In late December, Nash, Hall, Jeff Jarrett and Bret Hart would reform the nWo. Hall, Nash and Jarrett would interfere on Hart's behalf in his match with Goldberg, causing Hart to win the vacant WCW World Title, and Nash announced that "the Band is back together". After Goldberg accidentally injured himself breaking the nWo's limousine windshield, Sid Vicious, Chris Benoit and Terry Funk were left to feud with the nWo. Scott Steiner returned and rejoined the group after attacking Vicious. The Harris Brothers would act as the nWo's bodyguards before joining the group themselves. As nWo members, the Harris brothers would become WCW Tag Team Champions twice. Hart was forced to vacate the World Title and went on hiatus from WCW in mid January due to an injury suffered in a match with Goldberg weeks earlier. At the following Souled Out, Nash defeated Funk to become WCW commissioner, but his reign was cut short after he suffered a broken ankle and had to withdraw from WCW for a while. Jarrett would win a title shot facing new World Champion Sid Vicious at Superbrawl. However, Jarrett would also feud with fellow nWo member Scott Hall after Hall attempted to defeat Vicious and win the title himself. The match at Superbrawl would be changed to a three-way dance between Hall, Jarrett and Vicious. Vicious won the match and Hall left WCW for good. Jarrett faced Vicious for the title again at Uncensored and lost. With the return of Eric Bischoff and Vince Russo in April, the nWo completely dismantled and Jarrett, Steiner and the Harris brothers joined The New Blood while the returning Nash joined the Millionaire's Club.

World Wrestling Federation/Entertainment (2002)[edit]

2002[edit]

"Hollywood" Hulk Hogan making his entrance at WrestleMania X8 in 2002, his first WrestleMania after nine years.

After the WWF bought WCW video library and trademarks in 2001, Vince McMahon brought in Hogan, Hall and Nash, the original nWo, at No Way Out 2002. The nWo was brought in as McMahon's hired thugs in an attempt to "kill" the WWF so that McMahon would not have to share power with new WWF "co-owner" Ric Flair.[2][55] They began by targeting the company's two biggest stars, Steve Austin and The Rock. Hogan left the group after he lost his WrestleMania X8 match with the Rock and was assaulted after that match by Hall and Nash. Hogan's comeback to the WWF after over 8 1/2 years had fans cheering him, even though he was a heel.[2][56] As a result, he turned face and began feuding with Hall and Nash, with The Rock and Kane at his side on occasion.[2] Hall and Nash then brought in two former nWo members, X-Pac, on March 21, 2002, edition of SmackDown! in Ottawa, Ontario[57] and The Big Show, on the April 22 edition of Raw.[2][58]

The nWo reunion in the WWF/E did not last long, however. During an attack on Bradshaw, Kevin Nash injured his biceps and was put out of action for several months.[2] Hall asked for his release from WWE in May 2002, because he was in the middle of a custody dispute with his ex-wife over their two children, according to Nash, who made that statement during media promotions in Detroit for Vengeance 2002. This dispute led to Hall getting drunk on an airline flight back from the U.K. and getting into an altercation. Upon returning to the United States, Hall was fired.[2] Flair became a semi-member of the nWo after turning on Stone Cold Steve Austin.[2][59] As owner of Raw, Flair set up a lumberjack match with Austin against the newest member of the nWo, which turned out to be Booker T. Booker had just finished a silly skit with Goldust minutes earlier, where he had been wearing a lumberjack costume and fake beard, all but destroying his "tough" momentum going into the match.[2][60]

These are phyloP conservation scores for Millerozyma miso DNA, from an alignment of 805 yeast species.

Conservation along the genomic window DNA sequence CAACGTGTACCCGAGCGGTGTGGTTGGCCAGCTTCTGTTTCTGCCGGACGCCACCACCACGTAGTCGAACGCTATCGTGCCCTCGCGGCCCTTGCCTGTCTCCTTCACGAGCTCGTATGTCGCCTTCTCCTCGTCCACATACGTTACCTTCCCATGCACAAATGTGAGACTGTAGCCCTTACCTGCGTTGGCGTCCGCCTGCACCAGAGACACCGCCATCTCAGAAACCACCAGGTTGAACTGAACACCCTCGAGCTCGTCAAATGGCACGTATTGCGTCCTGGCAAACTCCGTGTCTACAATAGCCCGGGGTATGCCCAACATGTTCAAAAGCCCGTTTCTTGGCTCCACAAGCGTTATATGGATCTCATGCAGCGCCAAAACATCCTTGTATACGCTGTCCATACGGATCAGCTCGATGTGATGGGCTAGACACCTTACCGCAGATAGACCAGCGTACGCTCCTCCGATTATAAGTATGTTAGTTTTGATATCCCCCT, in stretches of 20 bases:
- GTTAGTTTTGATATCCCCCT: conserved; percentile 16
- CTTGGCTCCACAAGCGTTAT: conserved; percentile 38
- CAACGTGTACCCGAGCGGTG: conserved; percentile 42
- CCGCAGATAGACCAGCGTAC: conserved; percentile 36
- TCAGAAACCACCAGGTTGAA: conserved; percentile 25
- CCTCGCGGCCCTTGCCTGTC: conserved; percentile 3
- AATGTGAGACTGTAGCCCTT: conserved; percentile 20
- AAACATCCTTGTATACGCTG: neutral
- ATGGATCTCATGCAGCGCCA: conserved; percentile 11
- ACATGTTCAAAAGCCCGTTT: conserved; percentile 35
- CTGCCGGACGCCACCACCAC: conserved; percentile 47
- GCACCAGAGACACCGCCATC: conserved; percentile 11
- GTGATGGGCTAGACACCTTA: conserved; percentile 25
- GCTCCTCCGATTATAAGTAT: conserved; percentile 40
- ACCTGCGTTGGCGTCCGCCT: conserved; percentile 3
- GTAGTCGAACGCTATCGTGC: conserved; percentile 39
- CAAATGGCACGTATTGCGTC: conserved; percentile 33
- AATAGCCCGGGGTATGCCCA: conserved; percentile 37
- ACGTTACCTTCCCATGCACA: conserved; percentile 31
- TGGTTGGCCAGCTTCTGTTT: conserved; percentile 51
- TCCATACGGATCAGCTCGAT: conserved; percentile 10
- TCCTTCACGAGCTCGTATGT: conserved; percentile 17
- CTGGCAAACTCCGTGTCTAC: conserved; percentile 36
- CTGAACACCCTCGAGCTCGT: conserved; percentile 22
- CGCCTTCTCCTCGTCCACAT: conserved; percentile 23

Nash introduced Shawn Michaels into the nWo on June 3 edition of Raw.[2][61] Michaels then literally "kicked" Booker out of the nWo one week later.[2][62] Michaels, then in the midst of a four-year retirement from pro wrestling, became the first nWo member who had never wrestled in WCW. Michaels and Nash then would set their sights on recruiting Triple H (by using threats and demands) into the nWo, implying that they would re-create on-screen their old backstage group The Kliq. This storyline was never finished, as Nash suffered a torn quadriceps tendon that forced him to miss an extended period of time. Afterwards, the nWo storyline was stopped and the remaining members drifted apart. Michaels went on to return to active competition within weeks, Big Show was eventually traded to SmackDown, and X-Pac was released from his contract.

Final appearance[edit]

On July 8, Kevin Nash returned to action on Raw, teaming up with Eddie Guerrero, X-Pac, the Big Show, and Chris Benoit to take on Booker T, Goldust, Bubba Ray Dudley, Spike Dudley, and Rob Van Dam. Seconds after tagging in for the first time, Nash tore his quadriceps after delivering a big boot onto Booker T, immediately putting him back on the injured list.[2][63] On the following Raw (July 15), Vince McMahon came out to the ring to the entrance of the nWo and made the announcement that the group was officially disbanded as Eric Bischoff became Raw General Manager.[2][64] This marked the last time that the nWo was seen on WWE programming, apart from mentions in promos, flashbacks, and DVD releases.

Reunion (2014)[edit]